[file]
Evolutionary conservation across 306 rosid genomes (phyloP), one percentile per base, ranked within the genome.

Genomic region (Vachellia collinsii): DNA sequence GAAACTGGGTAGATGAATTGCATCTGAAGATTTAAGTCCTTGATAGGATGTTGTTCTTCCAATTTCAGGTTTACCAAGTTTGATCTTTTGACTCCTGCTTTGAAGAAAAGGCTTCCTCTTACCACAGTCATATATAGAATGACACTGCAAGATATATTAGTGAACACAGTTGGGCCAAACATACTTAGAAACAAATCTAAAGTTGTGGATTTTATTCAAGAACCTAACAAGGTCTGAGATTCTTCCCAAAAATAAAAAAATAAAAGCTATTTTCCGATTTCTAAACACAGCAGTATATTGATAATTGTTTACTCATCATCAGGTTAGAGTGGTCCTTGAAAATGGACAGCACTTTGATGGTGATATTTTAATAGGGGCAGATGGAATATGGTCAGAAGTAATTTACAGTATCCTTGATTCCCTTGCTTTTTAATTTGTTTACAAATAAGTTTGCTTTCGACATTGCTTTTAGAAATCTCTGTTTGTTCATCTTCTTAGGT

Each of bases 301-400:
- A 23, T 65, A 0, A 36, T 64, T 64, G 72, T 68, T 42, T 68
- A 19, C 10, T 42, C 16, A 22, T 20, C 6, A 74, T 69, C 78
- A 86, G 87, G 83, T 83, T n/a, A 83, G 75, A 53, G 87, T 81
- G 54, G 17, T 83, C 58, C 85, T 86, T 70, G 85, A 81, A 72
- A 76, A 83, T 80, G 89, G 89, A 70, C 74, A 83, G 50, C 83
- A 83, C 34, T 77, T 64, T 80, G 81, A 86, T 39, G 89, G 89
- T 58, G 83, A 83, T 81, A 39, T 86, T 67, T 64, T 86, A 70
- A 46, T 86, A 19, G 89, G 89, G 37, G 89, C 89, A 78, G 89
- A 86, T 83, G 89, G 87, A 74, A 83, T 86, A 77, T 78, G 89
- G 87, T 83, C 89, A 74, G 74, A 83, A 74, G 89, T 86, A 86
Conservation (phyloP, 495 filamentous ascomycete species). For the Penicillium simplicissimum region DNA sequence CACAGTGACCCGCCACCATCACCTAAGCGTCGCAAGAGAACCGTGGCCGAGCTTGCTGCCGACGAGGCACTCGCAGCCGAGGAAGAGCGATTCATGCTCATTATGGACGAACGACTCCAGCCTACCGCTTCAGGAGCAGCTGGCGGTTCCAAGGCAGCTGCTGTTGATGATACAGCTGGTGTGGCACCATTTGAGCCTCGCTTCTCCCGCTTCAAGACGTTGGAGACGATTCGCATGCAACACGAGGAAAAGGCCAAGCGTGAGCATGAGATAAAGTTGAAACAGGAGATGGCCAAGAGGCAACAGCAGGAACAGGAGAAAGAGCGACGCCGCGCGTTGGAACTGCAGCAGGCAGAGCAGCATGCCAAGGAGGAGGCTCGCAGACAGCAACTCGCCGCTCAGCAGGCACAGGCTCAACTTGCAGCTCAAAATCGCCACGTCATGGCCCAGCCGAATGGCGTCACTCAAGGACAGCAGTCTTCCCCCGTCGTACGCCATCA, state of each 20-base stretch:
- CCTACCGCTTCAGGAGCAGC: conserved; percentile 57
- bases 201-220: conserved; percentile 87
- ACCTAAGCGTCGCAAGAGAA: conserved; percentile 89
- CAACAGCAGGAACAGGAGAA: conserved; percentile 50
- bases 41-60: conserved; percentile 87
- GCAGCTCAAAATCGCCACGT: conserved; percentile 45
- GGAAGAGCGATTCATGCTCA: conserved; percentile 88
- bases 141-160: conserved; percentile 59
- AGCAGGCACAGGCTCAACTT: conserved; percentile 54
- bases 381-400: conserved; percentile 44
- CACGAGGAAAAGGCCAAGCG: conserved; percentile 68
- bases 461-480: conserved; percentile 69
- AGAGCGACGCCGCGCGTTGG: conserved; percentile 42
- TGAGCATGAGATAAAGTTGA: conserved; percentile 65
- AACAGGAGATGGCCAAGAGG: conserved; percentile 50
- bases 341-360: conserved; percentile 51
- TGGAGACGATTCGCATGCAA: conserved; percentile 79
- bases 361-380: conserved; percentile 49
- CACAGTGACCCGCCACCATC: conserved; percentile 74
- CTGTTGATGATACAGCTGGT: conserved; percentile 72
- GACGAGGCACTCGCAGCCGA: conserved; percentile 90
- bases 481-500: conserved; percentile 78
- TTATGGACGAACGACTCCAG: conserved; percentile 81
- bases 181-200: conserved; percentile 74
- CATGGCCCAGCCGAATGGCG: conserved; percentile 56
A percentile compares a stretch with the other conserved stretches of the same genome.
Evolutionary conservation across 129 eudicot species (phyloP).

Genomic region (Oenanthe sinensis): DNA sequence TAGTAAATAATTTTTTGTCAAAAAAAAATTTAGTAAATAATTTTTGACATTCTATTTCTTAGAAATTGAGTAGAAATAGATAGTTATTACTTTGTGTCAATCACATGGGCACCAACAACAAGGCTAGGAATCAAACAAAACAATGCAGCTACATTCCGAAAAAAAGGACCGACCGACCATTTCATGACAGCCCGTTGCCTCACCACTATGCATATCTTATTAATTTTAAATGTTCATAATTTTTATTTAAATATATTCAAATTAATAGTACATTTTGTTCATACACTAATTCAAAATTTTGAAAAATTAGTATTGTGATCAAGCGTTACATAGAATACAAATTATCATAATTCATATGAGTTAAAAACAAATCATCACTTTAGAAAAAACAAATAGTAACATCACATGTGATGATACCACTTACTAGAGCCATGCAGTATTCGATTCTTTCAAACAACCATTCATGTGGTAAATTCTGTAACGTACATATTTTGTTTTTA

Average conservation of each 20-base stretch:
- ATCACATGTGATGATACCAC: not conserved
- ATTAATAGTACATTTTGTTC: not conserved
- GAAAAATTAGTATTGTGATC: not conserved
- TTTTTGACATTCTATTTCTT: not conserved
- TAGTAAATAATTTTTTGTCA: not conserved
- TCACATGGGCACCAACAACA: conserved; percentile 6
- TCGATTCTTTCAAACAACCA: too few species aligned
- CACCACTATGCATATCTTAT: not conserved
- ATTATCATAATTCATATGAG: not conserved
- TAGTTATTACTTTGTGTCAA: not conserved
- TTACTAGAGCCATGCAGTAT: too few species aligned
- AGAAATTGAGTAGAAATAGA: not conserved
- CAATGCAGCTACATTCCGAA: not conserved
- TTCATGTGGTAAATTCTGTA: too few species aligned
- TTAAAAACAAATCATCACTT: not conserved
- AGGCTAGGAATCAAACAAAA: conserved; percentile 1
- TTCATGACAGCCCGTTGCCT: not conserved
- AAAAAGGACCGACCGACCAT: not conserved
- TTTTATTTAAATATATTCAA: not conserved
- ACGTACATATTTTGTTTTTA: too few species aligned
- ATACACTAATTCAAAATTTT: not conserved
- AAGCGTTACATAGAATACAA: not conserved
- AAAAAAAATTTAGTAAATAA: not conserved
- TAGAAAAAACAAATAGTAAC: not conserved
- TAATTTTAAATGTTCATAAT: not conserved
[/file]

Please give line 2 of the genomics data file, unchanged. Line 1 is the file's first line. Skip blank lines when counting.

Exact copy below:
Genomic region (Vachellia collinsii): DNA sequence GAAACTGGGTAGATGAATTGCATCTGAAGATTTAAGTCCTTGATAGGATGTTGTTCTTCCAATTTCAGGTTTACCAAGTTTGATCTTTTGACTCCTGCTTTGAAGAAAAGGCTTCCTCTTACCACAGTCATATATAGAATGACACTGCAAGATATATTAGTGAACACAGTTGGGCCAAACATACTTAGAAACAAATCTAAAGTTGTGGATTTTATTCAAGAACCTAACAAGGTCTGAGATTCTTCCCAAAAATAAAAAAATAAAAGCTATTTTCCGATTTCTAAACACAGCAGTATATTGATAATTGTTTACTCATCATCAGGTTAGAGTGGTCCTTGAAAATGGACAGCACTTTGATGGTGATATTTTAATAGGGGCAGATGGAATATGGTCAGAAGTAATTTACAGTATCCTTGATTCCCTTGCTTTTTAATTTGTTTACAAATAAGTTTGCTTTCGACATTGCTTTTAGAAATCTCTGTTTGTTCATCTTCTTAGGT